Sep 13, 2011, 11:14 p.m.
Dangerous TB spreading at alarming rate in Europe: WHO
LONDON (Reuters) - Multidrug-resistant and extensively drug-resistant forms of tuberculosis (TB) are spreading at an alarming rate in Europe and will kill thousands unless health authorities halt the pandemic, the World Health Organization(WHO) said on Wednesday. Launching a new regional plan to find, diagnose and treat cases of the airborne infectious disease more effectively, the WHO's European director warned that complacency had allowed a resurgence of TB and failure to tackle it now would mean huge human and economic costs in the future.
U.S. unveils ambitious plan to reduce heart attacks
(Reuters) - U.S. health officials are teaming up with insurance companies, pharmacies, health providers and community groups in a campaign to prevent 1 million heart attacks and strokes over five years. The plan announced on Tuesday by the U.S. Department of Health and Human Services and several partners, will focus on reducing risk factors through smoking prevention, blood pressure and cholesterol control, and increased use of low-dose aspirin to prevent blood clots.
Counseling may not help pregnant smokers kick habit
NEW YORK (Reuters Health) - Counseling alone does not seem to help pregnant women quit smoking, according to a review of previous studies that concludes more research on the use of nicotine replacement and other therapies during pregnancy may be needed. Published in the British Journal of Obstetrics and Gynaecology, the analysis included eight clinical trials of nearly 3,300 pregnant women. Researchers looked at whether counseling helped pregnant women quit smoking after six months.
Study finds healthy hearts in fat bodies
NEW YORK (Reuters Health) - Carrying extra pounds doesn't necessarily mean your heart is ailing, according to Greek researchers. They found less than 10 percent of healthy obese people in their 50s and 60s without risk factors for heart disease went on to develop heart failure over six years.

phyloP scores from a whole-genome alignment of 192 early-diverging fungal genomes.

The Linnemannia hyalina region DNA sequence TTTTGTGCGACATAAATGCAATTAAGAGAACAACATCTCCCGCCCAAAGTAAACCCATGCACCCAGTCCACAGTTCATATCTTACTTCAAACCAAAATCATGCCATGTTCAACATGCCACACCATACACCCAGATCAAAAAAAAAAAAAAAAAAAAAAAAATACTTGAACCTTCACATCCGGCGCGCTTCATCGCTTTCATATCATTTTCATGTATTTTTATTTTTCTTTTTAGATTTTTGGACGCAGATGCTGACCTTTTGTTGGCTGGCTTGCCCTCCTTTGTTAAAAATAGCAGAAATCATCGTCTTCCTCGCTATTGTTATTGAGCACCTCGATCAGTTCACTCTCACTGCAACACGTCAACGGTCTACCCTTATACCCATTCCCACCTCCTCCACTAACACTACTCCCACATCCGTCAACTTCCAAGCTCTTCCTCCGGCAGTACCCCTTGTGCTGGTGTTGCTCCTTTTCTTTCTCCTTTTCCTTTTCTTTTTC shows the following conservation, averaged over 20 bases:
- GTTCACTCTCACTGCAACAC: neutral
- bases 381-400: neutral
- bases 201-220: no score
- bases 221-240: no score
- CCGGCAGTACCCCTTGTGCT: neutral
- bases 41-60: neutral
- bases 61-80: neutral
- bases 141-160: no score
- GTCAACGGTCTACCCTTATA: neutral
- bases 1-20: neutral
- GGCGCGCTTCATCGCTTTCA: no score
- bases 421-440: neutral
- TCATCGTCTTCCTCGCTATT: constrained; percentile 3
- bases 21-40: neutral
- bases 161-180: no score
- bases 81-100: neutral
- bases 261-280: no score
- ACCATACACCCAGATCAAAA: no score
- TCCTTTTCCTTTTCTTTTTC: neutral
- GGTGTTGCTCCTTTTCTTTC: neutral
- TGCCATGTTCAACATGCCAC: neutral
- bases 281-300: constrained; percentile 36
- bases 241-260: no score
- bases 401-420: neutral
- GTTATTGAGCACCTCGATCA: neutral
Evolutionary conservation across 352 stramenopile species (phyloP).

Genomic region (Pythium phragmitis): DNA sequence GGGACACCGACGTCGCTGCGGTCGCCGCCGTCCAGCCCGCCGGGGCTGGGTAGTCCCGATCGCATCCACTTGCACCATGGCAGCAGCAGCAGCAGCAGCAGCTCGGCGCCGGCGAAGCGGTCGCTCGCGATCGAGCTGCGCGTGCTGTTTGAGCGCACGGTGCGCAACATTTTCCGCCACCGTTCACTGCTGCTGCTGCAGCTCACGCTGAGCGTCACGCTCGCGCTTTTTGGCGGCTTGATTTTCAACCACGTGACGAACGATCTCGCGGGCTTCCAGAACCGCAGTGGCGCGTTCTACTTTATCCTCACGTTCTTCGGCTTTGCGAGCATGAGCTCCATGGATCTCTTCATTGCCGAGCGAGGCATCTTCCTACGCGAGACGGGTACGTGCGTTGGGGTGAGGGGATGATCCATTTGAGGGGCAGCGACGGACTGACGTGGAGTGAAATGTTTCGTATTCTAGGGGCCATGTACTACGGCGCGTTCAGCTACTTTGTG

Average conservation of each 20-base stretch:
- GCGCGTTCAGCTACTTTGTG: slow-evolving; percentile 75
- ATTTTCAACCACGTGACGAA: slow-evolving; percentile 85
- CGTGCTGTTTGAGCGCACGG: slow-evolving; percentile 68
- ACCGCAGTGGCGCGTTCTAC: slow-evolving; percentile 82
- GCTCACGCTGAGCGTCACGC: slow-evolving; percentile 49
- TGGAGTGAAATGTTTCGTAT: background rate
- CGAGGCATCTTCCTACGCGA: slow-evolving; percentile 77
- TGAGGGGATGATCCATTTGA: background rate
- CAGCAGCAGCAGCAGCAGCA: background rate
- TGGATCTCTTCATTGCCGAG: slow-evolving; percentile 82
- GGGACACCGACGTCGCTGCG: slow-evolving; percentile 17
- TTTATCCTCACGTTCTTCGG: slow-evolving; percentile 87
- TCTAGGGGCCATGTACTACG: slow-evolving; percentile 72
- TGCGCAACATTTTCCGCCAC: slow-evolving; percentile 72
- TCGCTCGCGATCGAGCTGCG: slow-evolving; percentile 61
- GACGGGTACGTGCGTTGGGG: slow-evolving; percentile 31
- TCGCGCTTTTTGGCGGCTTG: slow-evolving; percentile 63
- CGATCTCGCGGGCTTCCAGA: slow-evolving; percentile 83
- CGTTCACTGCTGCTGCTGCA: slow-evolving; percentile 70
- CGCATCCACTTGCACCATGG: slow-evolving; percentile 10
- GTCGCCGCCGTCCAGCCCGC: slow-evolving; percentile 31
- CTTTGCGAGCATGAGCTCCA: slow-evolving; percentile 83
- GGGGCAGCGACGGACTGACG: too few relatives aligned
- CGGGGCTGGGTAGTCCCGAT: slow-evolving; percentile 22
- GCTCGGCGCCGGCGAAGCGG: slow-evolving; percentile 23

Feeling pain? The computer can tell
(Reuters) - Can a computer tell when it hurts? It can if you train it, U.S. researchers said on Tuesday. A team at Stanford University in California used computer learning software to sort through data generated by brain scans and detect when people were in pain.
Americans turned to public health insurance in 2010
WASHINGTON (Reuters) - More Americans became reliant on public health insurance and lost coverage sponsored by their employers in 2010, the U.S. government said on Tuesday. The U.S. Census Bureau's annual report on income, poverty and health insurance coverage showed that more people turned to state and federal programs as employer-based plans became more expensive and as unemployment levels stayed stubbornly high.
Number of poor hit record 46 million in 2010
WASHINGTON (Reuters) - A record 46 million Americans were living in poverty in 2010, pushing the U.S. poverty rate to its highest level since 1993, according to a government report on Tuesday on the grim effects of stubbornly high unemployment. Underscoring the economic challenges that face President Barack Obama and Congress, the U.S. Census Bureau said the poverty rate rose for a third consecutive year to hit 15.1 percent in 2010. The number in poverty was the largest since the government first began publishing estimates in 1959.
- U.S. unveils ambitious plan to reduce heart attacks
- Dangerous TB spreading at alarming rate in Europe: WHO
- Analysis: Bachmann vaccine comments toxic, doctors say
- A three day celebration of arts, entertainment and libations will bring nearly ...
- I expect Seattle’s Pike Market to be colorful, crowded and caffeinated, as ...
- Did you know the average person consumes an estimated at 150 pounds ...
- Melissa Etheridge has never felt so free.
- After 40-plus years in the music business, folk singer John McCutcheon still ...